Agile outside of IT

The Agile Manifesto was created for software development, but there are many lessons we can use outside of IT. This is not to say I think we should “be Agile” in everything.

  • Individuals and interactions over processes and tools
  • Working software over comprehensive documentation
  • Customer collaboration over contract negotiation
  • Responding to change over following a plan

Individuals and interactions over processes and tools

Careers such as counselling and caring are starting to do this more. There is more of a focus on patient-centred leadership. In Nordic countries, there is a great company with 19,000 employees called Attendo, which focuses on empowering the individual in order that:

  • Every individual feels participatory and listened to.
  • Every individual feels they are met with respect and warmth.
  • Every individual feels supported in achieving independence.
  • Every individual feels safe and secure.
  • Every individual perceives that their quality of life is positively affected.

Sound familiar? For any creative workers, this is great for autonomous motivation.

Working software over comprehensive documentation

This one is only literally applicable to software, but the focus on value delivery is relevant as part of Lean Startup, for example. This is a way of running startups to help them be successful and less wasteful. Also notably, the value focus of agile can be seen in manufacturing (eg lean, kanban).

Customer collaboration over contract negotiation

Again Lean Startup advocates this. Big companies are trying to do this more too. For example, Diagio (the drinks company) have a “Customer Collaboration Centre” where they involve customers in their strategies.

Responding to change over following a plan

This area is one where I feel there is a lot of benefit. The world still works on a plan-based mechanism. We vote our governments in for fixed lengths of time, we demand financial plans, and we expect deadlines to be delivered to. Psychologically, embracing change can be hard. According to this random website I found, there are benefits of responding to change:

  • Staying current
  • New opportunities
  • Encouraging Innovation
  • Increased efficiency
  • Improved attitudes

The reality is that everything that survives must respond to changing environment. (Human) evolution is a great example of this. Medicine has always been “inspect and adapt”. Even the most conservative of organisations, the Vatican, responds to change, as demonstrated by their use of new latin translations during Mass. McCain Food, as one of innumerate corporate examples, responded to changing customer (and legislative) demands for healthier food by using sunflower oil, rather than vegetable oil. Creating a culture where we respond to change over following a plan will lead to better outcomes in almost any space.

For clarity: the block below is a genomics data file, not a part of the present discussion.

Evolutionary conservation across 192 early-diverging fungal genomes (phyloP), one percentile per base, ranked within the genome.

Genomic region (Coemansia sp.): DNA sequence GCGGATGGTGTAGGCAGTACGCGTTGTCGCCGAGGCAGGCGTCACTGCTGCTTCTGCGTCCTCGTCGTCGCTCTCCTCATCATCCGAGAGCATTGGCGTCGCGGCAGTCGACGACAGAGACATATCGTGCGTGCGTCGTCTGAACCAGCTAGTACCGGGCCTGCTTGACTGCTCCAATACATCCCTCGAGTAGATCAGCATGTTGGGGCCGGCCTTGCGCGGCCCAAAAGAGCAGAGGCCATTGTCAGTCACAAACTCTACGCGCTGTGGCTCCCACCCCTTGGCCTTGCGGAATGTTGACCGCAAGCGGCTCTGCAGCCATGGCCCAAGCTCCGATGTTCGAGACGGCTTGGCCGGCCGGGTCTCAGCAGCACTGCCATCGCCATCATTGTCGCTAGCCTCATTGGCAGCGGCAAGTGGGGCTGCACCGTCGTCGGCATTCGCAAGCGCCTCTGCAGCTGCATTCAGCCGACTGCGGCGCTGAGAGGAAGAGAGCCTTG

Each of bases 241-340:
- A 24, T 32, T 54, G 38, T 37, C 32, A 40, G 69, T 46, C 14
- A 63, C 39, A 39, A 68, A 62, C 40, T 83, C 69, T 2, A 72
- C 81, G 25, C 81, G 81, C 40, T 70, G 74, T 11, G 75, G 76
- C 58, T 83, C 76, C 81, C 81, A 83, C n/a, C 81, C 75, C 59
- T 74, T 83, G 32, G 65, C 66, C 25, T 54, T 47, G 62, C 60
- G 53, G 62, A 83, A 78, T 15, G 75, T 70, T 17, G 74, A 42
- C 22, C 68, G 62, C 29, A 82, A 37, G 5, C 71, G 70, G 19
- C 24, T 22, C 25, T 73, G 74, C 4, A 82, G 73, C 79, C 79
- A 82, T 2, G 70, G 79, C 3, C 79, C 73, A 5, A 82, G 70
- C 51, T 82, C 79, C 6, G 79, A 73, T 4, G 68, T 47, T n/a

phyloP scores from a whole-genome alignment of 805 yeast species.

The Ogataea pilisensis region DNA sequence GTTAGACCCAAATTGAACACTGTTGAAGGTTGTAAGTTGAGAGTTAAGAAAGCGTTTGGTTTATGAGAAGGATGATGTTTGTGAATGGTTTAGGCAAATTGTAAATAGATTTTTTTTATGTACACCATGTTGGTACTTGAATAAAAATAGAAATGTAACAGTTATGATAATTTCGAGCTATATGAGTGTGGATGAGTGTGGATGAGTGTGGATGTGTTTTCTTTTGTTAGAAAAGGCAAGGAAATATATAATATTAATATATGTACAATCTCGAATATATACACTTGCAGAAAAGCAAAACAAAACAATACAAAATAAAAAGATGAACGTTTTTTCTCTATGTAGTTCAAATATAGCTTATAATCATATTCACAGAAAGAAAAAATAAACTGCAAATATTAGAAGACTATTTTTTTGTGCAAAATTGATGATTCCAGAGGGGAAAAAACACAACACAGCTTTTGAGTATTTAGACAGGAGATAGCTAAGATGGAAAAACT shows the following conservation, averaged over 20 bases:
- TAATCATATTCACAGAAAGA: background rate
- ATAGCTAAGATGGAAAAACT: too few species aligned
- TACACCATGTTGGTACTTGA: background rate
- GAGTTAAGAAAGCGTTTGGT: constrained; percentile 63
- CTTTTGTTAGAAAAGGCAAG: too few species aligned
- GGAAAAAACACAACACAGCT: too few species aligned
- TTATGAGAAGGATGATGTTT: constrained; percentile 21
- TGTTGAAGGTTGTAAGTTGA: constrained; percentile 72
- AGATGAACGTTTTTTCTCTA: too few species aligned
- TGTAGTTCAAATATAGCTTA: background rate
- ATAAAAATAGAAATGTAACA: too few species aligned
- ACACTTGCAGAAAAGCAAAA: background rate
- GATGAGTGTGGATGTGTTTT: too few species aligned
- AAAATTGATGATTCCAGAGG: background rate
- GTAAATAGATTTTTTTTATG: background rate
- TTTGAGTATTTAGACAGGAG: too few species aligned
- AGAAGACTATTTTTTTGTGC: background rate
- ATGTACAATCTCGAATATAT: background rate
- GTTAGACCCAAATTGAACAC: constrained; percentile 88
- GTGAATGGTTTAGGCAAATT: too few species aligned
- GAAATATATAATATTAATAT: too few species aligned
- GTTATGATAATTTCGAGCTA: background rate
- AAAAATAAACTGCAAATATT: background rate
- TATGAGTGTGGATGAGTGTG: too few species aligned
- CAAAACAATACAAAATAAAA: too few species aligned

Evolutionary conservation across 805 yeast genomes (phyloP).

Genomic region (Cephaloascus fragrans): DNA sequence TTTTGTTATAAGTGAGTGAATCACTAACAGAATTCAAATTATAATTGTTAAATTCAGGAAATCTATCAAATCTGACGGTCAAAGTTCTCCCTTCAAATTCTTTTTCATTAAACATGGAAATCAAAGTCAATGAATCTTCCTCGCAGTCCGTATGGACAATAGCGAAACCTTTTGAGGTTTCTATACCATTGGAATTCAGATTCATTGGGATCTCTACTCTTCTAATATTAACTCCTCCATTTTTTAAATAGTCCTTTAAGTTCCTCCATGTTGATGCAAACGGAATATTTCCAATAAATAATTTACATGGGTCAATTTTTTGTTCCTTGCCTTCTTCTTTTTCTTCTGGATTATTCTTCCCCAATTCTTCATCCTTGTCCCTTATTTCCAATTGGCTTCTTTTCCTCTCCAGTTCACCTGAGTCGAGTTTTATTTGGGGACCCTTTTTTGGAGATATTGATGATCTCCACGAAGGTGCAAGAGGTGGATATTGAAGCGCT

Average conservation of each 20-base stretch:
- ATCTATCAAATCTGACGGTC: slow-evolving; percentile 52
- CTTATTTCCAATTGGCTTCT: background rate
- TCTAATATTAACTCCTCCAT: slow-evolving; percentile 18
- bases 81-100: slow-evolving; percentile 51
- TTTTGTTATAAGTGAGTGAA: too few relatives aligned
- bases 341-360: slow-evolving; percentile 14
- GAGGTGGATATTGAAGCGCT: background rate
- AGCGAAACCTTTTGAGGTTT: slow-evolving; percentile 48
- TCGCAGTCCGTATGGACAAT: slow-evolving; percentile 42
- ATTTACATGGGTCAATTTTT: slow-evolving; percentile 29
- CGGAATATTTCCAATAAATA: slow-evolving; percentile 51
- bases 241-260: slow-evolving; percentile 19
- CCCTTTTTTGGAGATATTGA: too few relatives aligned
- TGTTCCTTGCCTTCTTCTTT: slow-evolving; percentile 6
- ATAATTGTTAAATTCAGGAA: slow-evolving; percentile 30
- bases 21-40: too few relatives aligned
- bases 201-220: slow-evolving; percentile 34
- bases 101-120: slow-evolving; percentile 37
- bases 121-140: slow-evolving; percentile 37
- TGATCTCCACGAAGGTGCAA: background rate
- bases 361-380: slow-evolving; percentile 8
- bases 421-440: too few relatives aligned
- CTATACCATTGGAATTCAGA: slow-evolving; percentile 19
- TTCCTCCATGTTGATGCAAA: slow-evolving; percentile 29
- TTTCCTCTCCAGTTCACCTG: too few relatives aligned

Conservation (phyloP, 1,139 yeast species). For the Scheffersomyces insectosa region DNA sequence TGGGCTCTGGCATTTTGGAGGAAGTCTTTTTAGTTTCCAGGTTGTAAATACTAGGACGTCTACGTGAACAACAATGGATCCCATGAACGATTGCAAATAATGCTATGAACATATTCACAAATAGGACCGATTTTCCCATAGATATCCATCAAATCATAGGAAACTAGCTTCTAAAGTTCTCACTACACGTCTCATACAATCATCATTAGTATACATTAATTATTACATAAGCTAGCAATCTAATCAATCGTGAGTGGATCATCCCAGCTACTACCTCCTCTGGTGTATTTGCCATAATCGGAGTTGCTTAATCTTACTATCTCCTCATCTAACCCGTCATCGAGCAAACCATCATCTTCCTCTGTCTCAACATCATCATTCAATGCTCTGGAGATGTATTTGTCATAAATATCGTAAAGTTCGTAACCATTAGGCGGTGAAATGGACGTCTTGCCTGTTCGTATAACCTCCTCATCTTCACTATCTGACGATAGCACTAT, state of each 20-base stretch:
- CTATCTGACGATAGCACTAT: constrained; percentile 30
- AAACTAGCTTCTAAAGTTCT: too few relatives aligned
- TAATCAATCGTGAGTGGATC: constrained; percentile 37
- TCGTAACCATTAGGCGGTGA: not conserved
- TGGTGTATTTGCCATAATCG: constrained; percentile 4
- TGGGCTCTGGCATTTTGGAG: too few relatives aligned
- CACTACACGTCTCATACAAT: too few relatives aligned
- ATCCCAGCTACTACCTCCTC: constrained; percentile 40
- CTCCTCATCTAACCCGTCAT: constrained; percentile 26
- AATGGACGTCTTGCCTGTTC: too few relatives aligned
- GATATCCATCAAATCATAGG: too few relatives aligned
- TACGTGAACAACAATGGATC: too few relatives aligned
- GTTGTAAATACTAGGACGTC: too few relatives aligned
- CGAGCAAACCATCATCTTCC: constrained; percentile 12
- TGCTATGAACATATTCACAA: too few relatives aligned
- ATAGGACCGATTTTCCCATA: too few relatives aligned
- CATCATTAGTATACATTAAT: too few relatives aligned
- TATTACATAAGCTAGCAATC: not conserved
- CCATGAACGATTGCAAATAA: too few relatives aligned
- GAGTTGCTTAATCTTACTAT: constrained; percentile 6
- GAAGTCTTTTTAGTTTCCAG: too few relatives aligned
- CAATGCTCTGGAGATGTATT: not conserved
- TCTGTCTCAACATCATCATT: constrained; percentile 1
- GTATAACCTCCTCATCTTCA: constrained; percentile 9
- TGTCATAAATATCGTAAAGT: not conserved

If you can think of something where following a plan makes more sense than responding to change, or any other good counterexamples, please let me know in the comments below.


DNA sequencing: Creating personal stories

Data matters. A great example of a smart use of data is genetic sequencing. This involves 3 billion base pairs, although scientists only know what around 1% of these do. The arguably most important ones are to do with creating proteins. By looking at people with traits, diseases or ancestry, scientists have been able to pick out those sets of genes which seem to match with those attributes. For example, breast cancer risk is 5 times higher if you have a mutation in either of the tumour-suppressing BRCA1 and BRCA2 genes.

Due to science, there are now commercial providers of DNA sequencing available, such as 23andme. They market this as a way to discover more about your ancestry and any genetic health traits you might want to watch out for. To try this out, I bought a kit to see how they surfaced the data in an understandable way. The process itself is really easy, you just give them money and post a tube of your spit to them.


After a few weeks wait for them to process it, you can look at your results. Firstly, you have your actual genetic sequencing. This is perhaps really only of interest (or any use) to geneticists. As part of their service, 23andme pull out the “interesting” parts of the DNA which have been shown (through maths/biology) to correspond to particular traits or ancestry.

They separate this out into:

  • Health:
    • Genetic risks
    • Inherited conditions
    • Drug response
    • Traits (eg hair colour or lactose tolerance)
  • Ancestry:
    • Neanderthal composition
    • Global ancestry (together with a configurable level of “speculativeness”)
    • Family tree (to find relatives who have used the service too)